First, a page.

Sen. Tina Smith is not up for reelection this year, but the Minnesota Democrat — and former vice president of the state’s Planned Parenthood — won a competitive reelection bid in 2020. Her advice to colleagues who are in tight races is: “Don’t be afraid to say the word ‘abortion.’ … This is not a rare or extraordinary health procedure, it is something that happens all the time.”
“That is not to say that the issue isn’t complicated, and people don’t have lots of views about it, of course they do, but talking about it in a direct and real way is a way to connect with folks and to make the very real contrast: right here, right now, the difference between Democrats and Republicans could not be more clear,” Smith told The 19th.
If Roe is overturned, the only way to ensure abortion access nationwide would be for Congress to pass a bill and have it signed by the president. Senate Majority Leader Chuck Schumer said Thursday that next week he would bring up the Women’s Health Protection Act, which would codify abortion rights into federal law. But, like in February, it is not expected to gain the 60 votes it needs to move forward.
The Republican National Senatorial Committee (NRSC) put out a memo this week, first reported by Axios, that with “an eye toward a mid-summer Supreme Court decision” overturning Roe, its recommended talking points were “compassion.” The memo says candidates should tell the following to voters: “Republicans DO NOT want to take away contraception … Republicans DO NOT want to take away mammograms or other health care provided specifically to women … Republicans DO NOT want to throw doctors and women in jail. Mothers should be held harmless under the law.”
But the NRSC’s lawmakers don’t always adhere to their recommended talking points. Sen. Marsha Blackburn of Tennessee, for example, recorded a video during the Supreme Court confirmation hearings for Judge Ketanji Brown Jackson, in which she said that the court’s 1965 ruling in Griswold v. Connecticut, which guarantees contraception access for married Americans, was “constitutionally unsound.” Blackburn is up for reelection in 2024.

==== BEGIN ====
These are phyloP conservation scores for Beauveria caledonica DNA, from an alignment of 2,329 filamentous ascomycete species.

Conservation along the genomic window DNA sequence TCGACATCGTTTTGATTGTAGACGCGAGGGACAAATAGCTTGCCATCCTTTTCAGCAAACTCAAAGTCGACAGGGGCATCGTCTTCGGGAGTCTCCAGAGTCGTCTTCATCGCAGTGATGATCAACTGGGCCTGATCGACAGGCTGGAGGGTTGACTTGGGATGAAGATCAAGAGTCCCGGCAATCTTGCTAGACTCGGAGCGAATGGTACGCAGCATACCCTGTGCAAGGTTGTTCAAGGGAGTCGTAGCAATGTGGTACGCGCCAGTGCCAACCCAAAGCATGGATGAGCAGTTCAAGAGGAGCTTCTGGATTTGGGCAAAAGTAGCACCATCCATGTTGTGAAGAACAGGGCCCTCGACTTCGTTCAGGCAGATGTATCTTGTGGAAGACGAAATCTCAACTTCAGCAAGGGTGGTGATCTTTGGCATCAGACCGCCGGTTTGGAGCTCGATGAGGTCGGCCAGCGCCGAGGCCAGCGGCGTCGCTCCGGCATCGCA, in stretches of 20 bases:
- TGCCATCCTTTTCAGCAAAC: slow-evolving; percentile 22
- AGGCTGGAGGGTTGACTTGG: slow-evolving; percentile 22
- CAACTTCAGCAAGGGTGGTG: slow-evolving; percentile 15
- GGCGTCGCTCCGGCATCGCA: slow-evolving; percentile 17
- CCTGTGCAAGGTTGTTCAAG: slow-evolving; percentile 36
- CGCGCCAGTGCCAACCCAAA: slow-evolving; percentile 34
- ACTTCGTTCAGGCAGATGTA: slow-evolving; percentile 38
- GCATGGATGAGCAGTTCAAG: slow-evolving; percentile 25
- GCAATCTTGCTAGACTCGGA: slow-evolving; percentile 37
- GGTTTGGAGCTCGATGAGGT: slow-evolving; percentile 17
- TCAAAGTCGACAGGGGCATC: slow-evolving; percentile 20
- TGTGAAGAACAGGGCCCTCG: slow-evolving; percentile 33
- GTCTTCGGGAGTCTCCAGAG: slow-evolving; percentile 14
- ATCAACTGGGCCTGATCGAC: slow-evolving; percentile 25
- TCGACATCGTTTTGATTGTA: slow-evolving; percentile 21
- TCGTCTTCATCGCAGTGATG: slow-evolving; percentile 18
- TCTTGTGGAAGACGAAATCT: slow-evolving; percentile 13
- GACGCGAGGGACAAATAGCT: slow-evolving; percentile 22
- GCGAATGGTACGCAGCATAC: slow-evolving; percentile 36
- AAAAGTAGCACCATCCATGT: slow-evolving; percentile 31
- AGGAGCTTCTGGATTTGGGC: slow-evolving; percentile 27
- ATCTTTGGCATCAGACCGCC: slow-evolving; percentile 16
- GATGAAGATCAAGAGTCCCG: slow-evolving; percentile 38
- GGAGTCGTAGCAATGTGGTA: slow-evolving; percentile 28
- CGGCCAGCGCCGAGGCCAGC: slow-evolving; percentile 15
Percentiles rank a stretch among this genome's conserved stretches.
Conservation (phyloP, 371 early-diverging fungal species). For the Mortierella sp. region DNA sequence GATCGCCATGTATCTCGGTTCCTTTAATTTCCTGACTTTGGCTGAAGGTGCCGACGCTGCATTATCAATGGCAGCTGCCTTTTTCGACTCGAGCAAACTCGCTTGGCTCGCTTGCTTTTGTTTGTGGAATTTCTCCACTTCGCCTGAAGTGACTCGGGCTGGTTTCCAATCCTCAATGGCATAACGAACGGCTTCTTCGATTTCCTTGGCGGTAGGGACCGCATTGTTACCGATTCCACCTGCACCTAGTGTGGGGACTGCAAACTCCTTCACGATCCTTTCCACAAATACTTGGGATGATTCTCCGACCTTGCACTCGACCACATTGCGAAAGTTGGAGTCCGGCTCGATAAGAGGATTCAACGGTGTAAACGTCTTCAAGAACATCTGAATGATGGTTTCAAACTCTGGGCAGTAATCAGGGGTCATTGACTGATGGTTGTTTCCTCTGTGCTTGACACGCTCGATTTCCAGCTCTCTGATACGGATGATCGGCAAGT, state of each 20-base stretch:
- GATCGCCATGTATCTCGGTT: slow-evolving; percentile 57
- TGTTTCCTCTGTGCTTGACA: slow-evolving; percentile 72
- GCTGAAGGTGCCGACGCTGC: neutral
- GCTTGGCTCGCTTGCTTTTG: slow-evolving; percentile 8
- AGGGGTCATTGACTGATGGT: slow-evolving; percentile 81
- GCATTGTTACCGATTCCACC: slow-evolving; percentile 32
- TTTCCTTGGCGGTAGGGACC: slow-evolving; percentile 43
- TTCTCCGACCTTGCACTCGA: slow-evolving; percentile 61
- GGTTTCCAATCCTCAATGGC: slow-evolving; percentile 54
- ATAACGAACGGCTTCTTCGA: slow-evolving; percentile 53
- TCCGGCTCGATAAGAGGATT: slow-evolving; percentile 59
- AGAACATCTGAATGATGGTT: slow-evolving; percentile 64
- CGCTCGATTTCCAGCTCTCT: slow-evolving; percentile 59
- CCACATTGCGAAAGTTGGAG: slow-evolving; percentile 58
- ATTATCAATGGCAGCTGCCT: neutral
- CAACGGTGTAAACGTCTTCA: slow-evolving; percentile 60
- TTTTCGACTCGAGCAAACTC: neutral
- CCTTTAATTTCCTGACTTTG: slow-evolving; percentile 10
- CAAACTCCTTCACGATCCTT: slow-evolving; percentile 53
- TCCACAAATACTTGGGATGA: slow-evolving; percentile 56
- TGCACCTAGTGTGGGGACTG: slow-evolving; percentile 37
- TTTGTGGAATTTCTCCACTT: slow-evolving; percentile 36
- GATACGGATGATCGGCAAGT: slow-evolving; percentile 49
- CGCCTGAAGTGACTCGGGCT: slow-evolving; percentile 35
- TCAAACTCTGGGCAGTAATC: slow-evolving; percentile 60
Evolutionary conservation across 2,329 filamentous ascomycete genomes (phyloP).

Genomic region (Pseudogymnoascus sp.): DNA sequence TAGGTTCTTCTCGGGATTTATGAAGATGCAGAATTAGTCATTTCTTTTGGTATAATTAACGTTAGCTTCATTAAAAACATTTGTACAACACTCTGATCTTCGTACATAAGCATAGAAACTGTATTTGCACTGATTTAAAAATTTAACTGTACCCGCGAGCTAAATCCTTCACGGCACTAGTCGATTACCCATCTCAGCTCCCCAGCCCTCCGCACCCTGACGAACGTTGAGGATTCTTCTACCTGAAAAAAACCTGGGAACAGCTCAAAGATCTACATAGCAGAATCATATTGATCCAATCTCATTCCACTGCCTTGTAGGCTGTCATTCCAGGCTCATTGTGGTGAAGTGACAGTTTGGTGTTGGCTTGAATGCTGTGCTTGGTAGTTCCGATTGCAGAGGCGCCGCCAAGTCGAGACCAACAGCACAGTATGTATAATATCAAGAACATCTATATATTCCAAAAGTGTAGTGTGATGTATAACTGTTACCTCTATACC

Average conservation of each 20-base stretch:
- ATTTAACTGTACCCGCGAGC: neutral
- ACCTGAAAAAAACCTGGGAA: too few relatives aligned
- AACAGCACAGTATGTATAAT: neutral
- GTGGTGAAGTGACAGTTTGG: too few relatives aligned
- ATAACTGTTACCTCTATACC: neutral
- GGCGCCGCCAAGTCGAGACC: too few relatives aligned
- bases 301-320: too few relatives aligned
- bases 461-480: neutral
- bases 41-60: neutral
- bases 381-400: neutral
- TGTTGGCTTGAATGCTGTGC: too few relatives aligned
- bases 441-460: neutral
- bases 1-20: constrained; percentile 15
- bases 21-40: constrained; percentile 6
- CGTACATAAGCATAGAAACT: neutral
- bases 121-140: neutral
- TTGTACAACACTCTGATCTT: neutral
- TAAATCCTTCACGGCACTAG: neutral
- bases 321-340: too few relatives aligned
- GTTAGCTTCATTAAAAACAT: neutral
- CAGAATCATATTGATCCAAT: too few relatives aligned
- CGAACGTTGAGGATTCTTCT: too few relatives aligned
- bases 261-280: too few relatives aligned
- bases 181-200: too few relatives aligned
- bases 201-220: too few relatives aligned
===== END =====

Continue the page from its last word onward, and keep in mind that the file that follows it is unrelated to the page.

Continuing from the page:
The NRSC’s talking points also don’t reflect reality: Republicans on a state level have, and are trying to, criminalize abortion care. Under a trigger law in Texas that would take effect if Roe is overturned, doctors could be fined up to $100,000 or face lifetime imprisonment for providing abortion care. Alabama, Arkansas and Oklahoma have similar laws that would take effect, according to the Guttmacher Institute, a research group that supports abortion access. A Republican bill in Louisiana that passed a House committee this week would allow prosecutors to charge abortion recipients and medical providers with murder.
The NRSC did not respond to a request to discuss how its advice to senators about abortion talking points squares with the laws Republicans have passed, or aim to pass, within states. Democratic Senatorial Campaign Committee (DSCC) spokesperson Nora Keefe told The 19th that “no memo can change the fact that Republicans are grossly out of step with the voters that will decide the 2022 election.”
Jessica Shaw, 43, drove more than an hour to be at the Demings event Tuesday. The owner of ice cream shops in the St. Augustine area said that when she arrived “for the first time, all day, it felt like I could breathe.”
Shaw expected a Roe decision later this summer that would restrict abortion access, but the leaked draft still felt like a gut punch. She said when it comes to protecting abortion access, in a state like hers, the “only thing we can do is elect more Democrats.”
“So that is what I’m going to spend the rest of this year doing,” she said.
Shefali Luthra and Jessica Kutz contributed to this report.